We have entered instead an oppressively gendered world, in which identity is more bound up in one’s sex than ever before. (Note: dictionary definitions regard gender and sex as interchangeable, and I will, too.) As Jemima Lewis wrote in the Daily Telegraph in March: “You can be agender, bi-gender, cisgender, demigender, graygender, intergender, genderless, genderqueer or third gender—but by God, you will accept a label.” The gay and lesbian world having gone so mainstream as to become a big bore, western media has moved on to an enthrallment with trans- genderism bizarrely out of proportion to the statistical rarity of true gender dysphoria—though children and people generally being so suggestible, the condition will doubtless grow more common. Facebook has extended its gender options beyond the 71 it reached a year ago (thrillingly, two options in this dizzying smorgasbord of self-definition are “Man” and “Woman”). Users are now allowed to infinitely customise their profiles. As the Facebook Diversity Team published, “Now, if you do not identify with the pre-populated list of gender identities, you are able to add your own. As before, you can add up to 10 gender terms…”Age has a lot to do with this, as a lot of the pushback has come from women my age or older who grew up in a world with fewer opportunities, but also fewer sexualized images from an early age. As someone who could probably claim a "genderqueer" or "agender" identity, but doesn't, it does feel as though we're creating more boxes instead of opportunities, and the option to not identify with gender somehow doesn't exist. If there were a stagnant definition of cis, I'd be fine to use it for myself -- or not. As it stands right, if cis simply means not trans, then I guess I am. If cis means "identifies" with birth gender, then I guess I am not. But claiming a different one (particularly as an old person) feels a lot like opting out, and even though I don't "feel" female I feel a responsibility toward womanhood.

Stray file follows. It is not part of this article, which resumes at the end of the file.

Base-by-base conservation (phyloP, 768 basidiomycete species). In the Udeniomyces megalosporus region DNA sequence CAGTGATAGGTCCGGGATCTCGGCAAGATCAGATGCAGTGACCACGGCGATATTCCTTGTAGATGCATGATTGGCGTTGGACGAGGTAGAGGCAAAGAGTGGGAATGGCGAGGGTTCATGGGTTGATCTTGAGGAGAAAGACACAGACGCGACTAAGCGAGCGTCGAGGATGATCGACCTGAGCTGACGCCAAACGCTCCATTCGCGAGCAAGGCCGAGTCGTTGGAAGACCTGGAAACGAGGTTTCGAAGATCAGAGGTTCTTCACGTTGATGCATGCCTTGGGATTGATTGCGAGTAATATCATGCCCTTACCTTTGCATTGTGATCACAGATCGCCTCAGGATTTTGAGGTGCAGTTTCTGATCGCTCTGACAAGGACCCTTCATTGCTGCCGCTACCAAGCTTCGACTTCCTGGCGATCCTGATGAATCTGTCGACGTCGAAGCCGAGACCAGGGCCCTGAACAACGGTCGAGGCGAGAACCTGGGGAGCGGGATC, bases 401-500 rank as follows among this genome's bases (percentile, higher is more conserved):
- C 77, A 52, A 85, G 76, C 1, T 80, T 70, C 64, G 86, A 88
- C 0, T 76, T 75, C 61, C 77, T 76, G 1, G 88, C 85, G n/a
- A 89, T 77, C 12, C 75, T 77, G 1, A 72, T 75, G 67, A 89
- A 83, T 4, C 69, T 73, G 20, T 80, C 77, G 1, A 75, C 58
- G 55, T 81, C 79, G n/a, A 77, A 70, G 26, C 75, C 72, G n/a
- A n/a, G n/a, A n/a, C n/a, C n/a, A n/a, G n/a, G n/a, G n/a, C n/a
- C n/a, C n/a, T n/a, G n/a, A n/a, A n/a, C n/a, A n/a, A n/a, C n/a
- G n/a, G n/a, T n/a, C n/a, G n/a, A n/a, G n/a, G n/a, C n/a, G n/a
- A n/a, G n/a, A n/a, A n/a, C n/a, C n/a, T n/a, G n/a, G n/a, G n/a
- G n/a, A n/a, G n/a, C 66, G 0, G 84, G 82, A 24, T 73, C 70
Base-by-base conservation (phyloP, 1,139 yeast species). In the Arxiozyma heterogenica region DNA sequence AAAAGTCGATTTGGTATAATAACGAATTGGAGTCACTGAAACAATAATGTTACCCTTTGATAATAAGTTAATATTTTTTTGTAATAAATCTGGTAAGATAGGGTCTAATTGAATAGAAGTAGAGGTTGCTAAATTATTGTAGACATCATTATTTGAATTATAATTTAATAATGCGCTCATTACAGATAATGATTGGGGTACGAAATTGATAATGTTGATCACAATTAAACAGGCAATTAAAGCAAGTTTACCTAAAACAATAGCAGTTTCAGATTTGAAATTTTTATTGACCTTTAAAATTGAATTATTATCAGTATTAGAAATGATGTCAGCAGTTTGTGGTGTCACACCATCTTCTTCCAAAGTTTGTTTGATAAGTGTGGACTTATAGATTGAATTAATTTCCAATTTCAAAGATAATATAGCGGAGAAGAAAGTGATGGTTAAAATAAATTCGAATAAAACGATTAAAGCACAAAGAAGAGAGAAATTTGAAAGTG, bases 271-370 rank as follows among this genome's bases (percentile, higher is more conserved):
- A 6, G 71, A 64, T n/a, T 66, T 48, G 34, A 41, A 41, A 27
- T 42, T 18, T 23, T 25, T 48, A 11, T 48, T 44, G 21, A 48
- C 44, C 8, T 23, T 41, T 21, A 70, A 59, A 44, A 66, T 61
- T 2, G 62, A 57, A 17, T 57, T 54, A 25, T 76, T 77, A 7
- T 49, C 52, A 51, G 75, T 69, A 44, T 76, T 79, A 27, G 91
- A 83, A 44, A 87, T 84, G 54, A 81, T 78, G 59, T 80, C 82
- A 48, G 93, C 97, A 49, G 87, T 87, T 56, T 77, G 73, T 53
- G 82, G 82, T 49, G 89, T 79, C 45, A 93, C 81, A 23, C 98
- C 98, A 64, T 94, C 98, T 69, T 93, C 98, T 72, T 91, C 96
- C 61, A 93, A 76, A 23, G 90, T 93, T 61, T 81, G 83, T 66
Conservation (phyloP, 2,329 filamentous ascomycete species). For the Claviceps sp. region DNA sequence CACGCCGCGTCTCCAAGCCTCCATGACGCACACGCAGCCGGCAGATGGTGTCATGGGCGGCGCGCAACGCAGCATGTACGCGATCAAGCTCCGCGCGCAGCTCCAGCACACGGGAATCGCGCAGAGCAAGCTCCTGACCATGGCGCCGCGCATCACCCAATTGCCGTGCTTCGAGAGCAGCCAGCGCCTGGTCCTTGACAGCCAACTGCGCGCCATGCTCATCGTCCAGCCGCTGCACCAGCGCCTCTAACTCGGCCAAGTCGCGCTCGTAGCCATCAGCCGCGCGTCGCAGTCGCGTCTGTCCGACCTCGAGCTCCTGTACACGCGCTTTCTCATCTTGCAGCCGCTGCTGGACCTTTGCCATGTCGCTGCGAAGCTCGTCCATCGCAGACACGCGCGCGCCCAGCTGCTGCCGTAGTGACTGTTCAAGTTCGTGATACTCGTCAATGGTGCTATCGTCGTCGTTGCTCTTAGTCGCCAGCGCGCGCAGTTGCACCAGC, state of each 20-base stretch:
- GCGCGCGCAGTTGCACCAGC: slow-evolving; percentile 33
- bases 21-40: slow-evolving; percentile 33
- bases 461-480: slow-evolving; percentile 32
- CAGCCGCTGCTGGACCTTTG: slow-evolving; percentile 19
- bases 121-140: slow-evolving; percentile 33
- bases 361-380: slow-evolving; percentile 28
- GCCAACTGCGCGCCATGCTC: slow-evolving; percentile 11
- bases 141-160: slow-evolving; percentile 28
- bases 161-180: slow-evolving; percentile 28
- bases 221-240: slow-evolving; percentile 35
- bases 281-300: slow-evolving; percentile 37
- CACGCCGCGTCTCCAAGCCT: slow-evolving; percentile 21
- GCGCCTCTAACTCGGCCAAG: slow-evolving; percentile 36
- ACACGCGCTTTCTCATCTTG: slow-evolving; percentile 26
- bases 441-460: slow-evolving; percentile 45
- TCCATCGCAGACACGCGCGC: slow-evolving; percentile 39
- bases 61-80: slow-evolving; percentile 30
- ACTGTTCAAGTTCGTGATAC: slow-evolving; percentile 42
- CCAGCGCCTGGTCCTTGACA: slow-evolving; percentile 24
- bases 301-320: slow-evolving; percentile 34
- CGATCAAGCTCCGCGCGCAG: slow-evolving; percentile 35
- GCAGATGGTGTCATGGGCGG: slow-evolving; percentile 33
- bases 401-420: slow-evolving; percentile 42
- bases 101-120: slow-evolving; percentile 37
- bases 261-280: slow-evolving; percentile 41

Sunday, April 24, 2016
Lionel Shriver on gender and identity
Novelist Lionel Shriver wrote a lengthy piece on the trend of gender as feeling for Prospect Magazine. Whether you think gender is innate of societal, the entire article is worth chewing through. (Personally, I tend to see the gray area, which is, apparently, unfashionable these days). She says:
Posted by KP at 8:28 AM